©2019 by Vickie Bhatia, Ph.D.

couple therapy

Are you and your partner having difficulty communicating or getting into frequent arguments?

Are you having trouble connecting on an emotional or intimate level?

Has there been a significant relationship betrayal?

Are you moving in or getting married and want to discuss the transition and its impact on your relationship?

 

All of these, and more, can be the focus of couple therapy. There’s a misconception that you must be extremely unhappy or dissatisfied with the relationship to come to couple therapy. Not true! In fact, addressing concern early helps prevent them from becoming major problems.

I am certified in Integrative Behavioral Couple Therapy (IBCT), a treatment developed by Drs. Andrew Christensen and Neil Jacobson, and my primary modality. I was trained by Dr. Christensen in 2018. IBCT teaches couples how to make changes in their relationship while also increasing the level of emotional acceptance of one another. IBCT has extensive research demonstrating its effectiveness. Overall, about 2/3 of couples choose to stay together after completing IBCT and show significant increases in relationship satisfaction.

 

IBCT consists of two phases, an evaluation/feedback phase (generally 4 sessions) and an active treatment phase (generally 12-24 sessions). Generally, sessions are weekly during the assessment phase and at the beginning of treatment and are often spaced more widely (every other week or monthly) towards the end of treatment. Overall, a typical course of couples therapy lasts between 6-12 months.

During the evaluation phase, I will meet with the couple for an initial session to discover what brings you to therapy and to obtain a brief history of your relationship. I then have two sessions where I meet with each partner individually to learn more about their individual life history and explore their relationship concerns. The final session of the assessment phase is where I provide feedback on the strengths of the couple and the difficulties the couple is experiencing. I also present a conceptualization of why the couple is experiencing the problems we discussed and how therapy can help.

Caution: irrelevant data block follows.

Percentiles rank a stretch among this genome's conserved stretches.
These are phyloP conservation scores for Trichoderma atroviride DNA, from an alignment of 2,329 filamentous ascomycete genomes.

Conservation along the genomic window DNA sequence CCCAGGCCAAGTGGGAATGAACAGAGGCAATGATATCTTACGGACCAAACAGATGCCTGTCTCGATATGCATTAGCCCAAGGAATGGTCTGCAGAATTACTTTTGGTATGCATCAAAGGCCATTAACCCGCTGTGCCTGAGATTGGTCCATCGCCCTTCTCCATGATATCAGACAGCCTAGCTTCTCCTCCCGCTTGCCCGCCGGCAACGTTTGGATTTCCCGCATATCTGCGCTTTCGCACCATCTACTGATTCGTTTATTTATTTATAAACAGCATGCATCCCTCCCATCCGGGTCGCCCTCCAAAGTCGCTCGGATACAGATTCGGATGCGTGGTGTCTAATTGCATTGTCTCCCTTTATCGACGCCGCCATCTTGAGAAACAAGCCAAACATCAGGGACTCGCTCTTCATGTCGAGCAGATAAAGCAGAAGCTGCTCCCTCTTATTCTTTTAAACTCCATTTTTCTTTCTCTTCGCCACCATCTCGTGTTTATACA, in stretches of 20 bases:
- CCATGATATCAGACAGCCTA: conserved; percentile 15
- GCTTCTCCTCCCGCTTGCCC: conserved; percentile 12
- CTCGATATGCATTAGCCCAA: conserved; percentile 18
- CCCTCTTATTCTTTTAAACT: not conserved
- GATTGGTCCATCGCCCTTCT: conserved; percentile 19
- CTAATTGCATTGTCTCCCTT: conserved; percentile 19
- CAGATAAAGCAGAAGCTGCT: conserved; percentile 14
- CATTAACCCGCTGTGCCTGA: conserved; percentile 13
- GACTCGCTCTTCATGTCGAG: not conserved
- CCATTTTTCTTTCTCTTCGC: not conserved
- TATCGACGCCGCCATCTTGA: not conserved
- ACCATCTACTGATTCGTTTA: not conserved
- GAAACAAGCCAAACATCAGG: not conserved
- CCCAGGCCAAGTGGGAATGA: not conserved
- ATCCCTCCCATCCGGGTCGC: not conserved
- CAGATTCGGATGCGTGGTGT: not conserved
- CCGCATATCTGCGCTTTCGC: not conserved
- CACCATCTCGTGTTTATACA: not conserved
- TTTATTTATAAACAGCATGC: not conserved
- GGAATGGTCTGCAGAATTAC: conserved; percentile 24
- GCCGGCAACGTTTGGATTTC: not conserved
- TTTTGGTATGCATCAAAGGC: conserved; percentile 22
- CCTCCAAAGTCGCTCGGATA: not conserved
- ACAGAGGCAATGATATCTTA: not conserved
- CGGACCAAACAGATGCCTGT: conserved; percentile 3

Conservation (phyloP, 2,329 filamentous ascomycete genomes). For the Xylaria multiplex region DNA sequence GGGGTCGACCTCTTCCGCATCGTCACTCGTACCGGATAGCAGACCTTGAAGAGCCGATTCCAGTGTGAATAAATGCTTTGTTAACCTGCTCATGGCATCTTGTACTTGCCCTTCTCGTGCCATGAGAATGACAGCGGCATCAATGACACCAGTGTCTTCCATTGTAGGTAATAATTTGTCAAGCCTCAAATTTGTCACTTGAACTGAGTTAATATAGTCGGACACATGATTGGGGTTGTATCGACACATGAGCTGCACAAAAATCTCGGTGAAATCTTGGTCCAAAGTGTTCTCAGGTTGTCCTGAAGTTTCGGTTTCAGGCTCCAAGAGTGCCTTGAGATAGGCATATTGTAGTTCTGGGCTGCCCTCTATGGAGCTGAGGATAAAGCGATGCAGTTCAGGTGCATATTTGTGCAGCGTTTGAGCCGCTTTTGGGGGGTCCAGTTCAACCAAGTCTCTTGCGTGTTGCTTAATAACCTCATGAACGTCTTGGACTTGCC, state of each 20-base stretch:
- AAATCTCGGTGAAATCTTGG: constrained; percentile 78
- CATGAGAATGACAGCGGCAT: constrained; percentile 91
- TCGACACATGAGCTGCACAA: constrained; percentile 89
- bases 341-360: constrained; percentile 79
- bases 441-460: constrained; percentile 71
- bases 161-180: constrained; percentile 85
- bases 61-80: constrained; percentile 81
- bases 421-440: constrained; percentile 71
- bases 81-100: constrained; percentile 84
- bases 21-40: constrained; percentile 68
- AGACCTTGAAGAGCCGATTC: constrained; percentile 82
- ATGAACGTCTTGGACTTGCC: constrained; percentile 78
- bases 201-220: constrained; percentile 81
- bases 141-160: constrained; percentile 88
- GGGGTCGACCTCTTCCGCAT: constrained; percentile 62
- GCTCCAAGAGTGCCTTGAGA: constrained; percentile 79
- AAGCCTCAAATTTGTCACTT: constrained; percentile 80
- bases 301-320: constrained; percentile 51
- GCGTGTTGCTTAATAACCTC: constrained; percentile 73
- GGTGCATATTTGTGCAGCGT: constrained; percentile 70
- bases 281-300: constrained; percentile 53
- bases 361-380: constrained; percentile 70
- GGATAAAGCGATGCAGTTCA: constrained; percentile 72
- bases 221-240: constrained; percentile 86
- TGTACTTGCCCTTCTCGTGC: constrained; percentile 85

If the couple decides to move forward to the treatment phase, the focus of sessions is often on important recent events (positive or negative) with a focus on the couple’s cycle. We will discuss more about what treatment will look like in the feedback session.

Areas of Expertise

  • Communication Difficulties

    • Frequent arguments when trying to discuss a topic

    • Conflict avoidance and shutting down

    • Difficulty talking about specific topics (e.g., parenting, finances)

  • Relationship Betrayals

    • Emotional and/or sexual affairs

    • Discovery of a major secret

  • Premarital Counseling

    • Identifying and strengthening communication style

    • Examining values and goals as a couple

  • Life Transitions as a Couple

    • Transitioning to parenthood or “empty nester” status

    • Transitioning to retirement or other significant lifestyle shifts

    • Deciding to divorce and going through that process in a respectful manner

    • Coping with an illness or chronic health condition